I have nine first cousins, all on my mom’s side. I’m the fourth oldest, which puts me smack in the middle of admiration (boarding on adoration) for my cool three older cousins and complete acceptance and enthusiastic adventuring with my five younger cousins. As a child, I loved seeing my cousins.
Comedian Jim Gaffigan, in his hilarious (and remarkably insightful) book Dad is Fat, describes his own (5!) children’s cousin-love:
“The ultimate reason for attending family gatherings is for your children to have the time of their lives with their cousins. Little kids love their cousins. I’m not being cute or exaggerating here. Cousins are the like celebrities for little kids. If little kids had a People magazine, cousins would be on the cover. Cousins are the barometer of how fun a family get-together will be. ‘Are the cousins going to be there? Fun!’ Of course the reasons cousins seem so special could be because they are always associated with positive events. Holidays, birthdays, summer vacations. Cousins are always at the right parties. (p. 226)
My cousins certainly were at the right parties. For most of our growing up years, we’ve all been scattered across the country, or sometimes the world. We’d gather together over the years in beautiful locations like Vail, Colorado; Tahoe, California; Asheville, North Carolina; Depot Bay, Oregon; Cabo San Lucas, Mexico, or Freeport, Grand Bahama.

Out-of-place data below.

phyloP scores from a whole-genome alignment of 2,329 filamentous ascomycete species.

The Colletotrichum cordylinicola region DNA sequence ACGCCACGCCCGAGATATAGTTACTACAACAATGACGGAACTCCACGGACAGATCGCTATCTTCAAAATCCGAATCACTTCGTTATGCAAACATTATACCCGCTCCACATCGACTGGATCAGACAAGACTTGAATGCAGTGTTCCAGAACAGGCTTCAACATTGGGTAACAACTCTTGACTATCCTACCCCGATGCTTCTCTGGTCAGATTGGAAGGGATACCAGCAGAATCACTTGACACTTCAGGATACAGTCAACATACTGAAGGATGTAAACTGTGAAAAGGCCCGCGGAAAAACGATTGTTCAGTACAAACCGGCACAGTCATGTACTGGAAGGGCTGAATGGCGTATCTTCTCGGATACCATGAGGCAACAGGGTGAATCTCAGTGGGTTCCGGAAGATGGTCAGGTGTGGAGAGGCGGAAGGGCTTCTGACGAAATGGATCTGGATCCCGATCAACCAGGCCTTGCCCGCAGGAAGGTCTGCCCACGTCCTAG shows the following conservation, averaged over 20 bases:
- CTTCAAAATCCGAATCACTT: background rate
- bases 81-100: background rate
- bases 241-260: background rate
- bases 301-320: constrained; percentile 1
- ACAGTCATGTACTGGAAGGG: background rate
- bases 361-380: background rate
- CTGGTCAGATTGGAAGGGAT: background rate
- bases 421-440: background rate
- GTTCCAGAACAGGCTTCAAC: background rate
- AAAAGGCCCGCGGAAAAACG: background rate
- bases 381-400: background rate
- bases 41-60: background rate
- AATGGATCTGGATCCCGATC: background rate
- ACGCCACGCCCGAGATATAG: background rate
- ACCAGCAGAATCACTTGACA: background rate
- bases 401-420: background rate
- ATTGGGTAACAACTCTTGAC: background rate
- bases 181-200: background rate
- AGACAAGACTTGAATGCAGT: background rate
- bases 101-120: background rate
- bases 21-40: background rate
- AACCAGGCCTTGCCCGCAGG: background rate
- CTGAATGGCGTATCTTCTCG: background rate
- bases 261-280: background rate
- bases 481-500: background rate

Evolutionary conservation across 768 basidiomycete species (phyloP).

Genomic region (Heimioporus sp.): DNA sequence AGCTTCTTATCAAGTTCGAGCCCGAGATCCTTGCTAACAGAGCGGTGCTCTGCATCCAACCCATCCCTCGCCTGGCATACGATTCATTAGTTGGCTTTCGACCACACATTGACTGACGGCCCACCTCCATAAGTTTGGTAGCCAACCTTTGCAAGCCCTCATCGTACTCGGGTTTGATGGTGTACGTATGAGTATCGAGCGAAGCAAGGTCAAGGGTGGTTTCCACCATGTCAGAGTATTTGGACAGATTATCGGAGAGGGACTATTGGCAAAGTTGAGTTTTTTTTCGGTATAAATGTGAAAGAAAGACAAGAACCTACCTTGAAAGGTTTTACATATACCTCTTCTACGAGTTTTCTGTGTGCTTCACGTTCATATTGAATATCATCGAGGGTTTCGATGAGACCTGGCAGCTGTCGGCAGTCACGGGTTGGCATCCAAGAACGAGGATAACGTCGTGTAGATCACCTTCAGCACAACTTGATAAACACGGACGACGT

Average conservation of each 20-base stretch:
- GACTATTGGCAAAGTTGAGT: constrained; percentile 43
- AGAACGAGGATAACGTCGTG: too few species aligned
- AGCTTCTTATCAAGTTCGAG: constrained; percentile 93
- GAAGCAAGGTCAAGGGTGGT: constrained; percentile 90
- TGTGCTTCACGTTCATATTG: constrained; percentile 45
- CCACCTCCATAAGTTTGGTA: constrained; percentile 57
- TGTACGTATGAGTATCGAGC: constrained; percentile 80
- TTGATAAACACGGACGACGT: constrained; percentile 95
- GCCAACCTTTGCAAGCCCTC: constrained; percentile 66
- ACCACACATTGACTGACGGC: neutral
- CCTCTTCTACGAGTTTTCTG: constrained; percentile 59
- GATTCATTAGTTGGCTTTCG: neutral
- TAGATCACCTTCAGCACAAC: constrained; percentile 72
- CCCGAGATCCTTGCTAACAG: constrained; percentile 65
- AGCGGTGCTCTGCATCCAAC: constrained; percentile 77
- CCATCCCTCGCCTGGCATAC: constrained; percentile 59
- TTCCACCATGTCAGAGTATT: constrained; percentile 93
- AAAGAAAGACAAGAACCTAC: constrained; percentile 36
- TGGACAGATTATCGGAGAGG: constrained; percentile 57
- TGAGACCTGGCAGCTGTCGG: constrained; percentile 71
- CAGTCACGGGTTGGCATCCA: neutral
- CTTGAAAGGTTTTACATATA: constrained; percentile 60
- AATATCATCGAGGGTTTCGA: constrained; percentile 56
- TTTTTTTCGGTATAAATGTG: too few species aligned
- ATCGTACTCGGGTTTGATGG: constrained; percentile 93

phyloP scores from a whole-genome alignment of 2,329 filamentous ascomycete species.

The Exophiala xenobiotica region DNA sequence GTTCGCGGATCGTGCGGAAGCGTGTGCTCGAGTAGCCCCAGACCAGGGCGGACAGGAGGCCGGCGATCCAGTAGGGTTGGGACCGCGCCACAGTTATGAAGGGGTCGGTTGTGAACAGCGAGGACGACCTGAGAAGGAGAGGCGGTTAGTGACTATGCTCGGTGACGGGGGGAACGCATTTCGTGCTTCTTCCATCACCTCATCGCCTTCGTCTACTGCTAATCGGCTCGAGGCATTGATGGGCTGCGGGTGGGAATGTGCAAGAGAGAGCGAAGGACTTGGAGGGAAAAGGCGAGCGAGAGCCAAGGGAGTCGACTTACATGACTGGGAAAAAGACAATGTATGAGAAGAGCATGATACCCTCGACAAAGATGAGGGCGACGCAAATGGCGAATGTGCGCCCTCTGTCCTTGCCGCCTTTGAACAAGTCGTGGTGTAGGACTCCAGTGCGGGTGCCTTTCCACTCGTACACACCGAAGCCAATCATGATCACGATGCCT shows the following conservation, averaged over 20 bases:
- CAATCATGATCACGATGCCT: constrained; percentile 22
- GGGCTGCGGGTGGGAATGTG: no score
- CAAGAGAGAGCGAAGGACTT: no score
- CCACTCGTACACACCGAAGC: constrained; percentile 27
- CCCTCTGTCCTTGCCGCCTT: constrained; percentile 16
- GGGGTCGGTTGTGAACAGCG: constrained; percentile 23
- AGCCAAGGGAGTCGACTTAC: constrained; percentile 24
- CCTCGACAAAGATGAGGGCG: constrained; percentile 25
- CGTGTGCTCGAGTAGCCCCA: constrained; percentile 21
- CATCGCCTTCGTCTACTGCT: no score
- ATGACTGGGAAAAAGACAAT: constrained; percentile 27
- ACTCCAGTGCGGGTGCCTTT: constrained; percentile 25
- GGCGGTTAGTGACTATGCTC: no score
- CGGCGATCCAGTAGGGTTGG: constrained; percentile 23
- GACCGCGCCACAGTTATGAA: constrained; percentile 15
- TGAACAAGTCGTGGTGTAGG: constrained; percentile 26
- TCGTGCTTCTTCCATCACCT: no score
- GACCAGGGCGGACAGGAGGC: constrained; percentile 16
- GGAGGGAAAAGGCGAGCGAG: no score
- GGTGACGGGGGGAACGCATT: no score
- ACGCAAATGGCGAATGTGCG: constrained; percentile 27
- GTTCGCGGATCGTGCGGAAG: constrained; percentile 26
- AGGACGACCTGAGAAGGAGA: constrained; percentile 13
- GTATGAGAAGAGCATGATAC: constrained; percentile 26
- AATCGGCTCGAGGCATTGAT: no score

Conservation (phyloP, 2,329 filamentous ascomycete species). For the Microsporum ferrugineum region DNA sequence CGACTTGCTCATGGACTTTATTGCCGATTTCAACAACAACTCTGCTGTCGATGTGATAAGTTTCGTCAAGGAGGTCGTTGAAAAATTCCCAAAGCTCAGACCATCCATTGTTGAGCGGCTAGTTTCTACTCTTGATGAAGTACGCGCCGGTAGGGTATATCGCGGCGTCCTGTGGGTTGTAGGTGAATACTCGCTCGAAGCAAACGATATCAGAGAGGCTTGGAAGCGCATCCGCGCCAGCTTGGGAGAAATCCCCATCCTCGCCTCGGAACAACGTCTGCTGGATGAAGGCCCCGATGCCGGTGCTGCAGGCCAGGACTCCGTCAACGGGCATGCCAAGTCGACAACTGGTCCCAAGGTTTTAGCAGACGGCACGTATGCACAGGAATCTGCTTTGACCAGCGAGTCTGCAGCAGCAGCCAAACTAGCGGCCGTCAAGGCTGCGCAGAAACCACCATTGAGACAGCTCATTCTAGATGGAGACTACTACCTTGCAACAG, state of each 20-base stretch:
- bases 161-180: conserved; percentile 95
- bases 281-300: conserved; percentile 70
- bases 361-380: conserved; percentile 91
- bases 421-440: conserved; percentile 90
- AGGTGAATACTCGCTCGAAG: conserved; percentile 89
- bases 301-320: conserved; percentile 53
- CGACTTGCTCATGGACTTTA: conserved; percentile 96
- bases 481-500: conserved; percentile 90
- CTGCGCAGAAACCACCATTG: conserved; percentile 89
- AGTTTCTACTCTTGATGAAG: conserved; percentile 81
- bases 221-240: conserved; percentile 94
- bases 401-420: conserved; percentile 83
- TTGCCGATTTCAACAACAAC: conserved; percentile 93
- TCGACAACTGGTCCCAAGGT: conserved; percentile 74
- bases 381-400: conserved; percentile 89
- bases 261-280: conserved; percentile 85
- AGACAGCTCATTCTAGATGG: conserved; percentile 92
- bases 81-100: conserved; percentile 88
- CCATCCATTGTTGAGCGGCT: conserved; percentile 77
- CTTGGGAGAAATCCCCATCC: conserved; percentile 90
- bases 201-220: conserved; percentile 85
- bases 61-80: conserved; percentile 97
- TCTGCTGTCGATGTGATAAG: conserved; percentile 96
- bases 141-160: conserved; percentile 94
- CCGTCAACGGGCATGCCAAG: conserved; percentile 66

With perhaps the exception of my trips to Disneyland and Disneyworld with my godparents, easily some of the very best vacations of my childhood were family reunions.
And the pinnacle of these was just recently at the North Haven resort. Last week, 9 out of the 11 of us gathered there, four hundred miles north of Winnipeg, Manitoba, Canada. I grew up going to a cabin in Ontario, which while just as gorgeous, is easily the most rustic place I’ve ever been. And last week this resort may have been the most luxurious place I have been (or will ever be).
Imagine private guides who build a fire in your cabin before you wake up, and put bait on your hook while you fish for trophy Northern Pikes, and cook you 5-star shore lunches everyday. (And your brother’s biggest fish could eat your biggest fish for lunch.)
Then you head back to the main lodge for cocktails, massages, hot-tub dips, or fireworks, and your chef announcing that evening’s four course dinner while you hold your precious 4 month old cousin’s daughter.
Not since college have I gone four days in a row without cooking at least some of my own food. And I have never had that many amazing meals in a row.
This resort is the jewel in my grandfather’s impressive crown of achievements—a businessman who came from extreme poverty in rural Northern Wisconsin during the Great Depression and worked tirelessly to give his children and grand children and now great grandchildren the opportunities he did not have. But, even more impressive than the vaulted ceiling of the lodge hundreds of miles from a paved road, were the people gathered inside it.
My cousins have become the most wonderful people. They are kind and intelligent, loving and ambitious, gracious and wise. They have equally amazing significant others. They are the sort of people that if they weren’t my cousins, and they lived near me, we’d be friends anyway. (Not so subtle hint: cousins, you should move to Milwaukee.)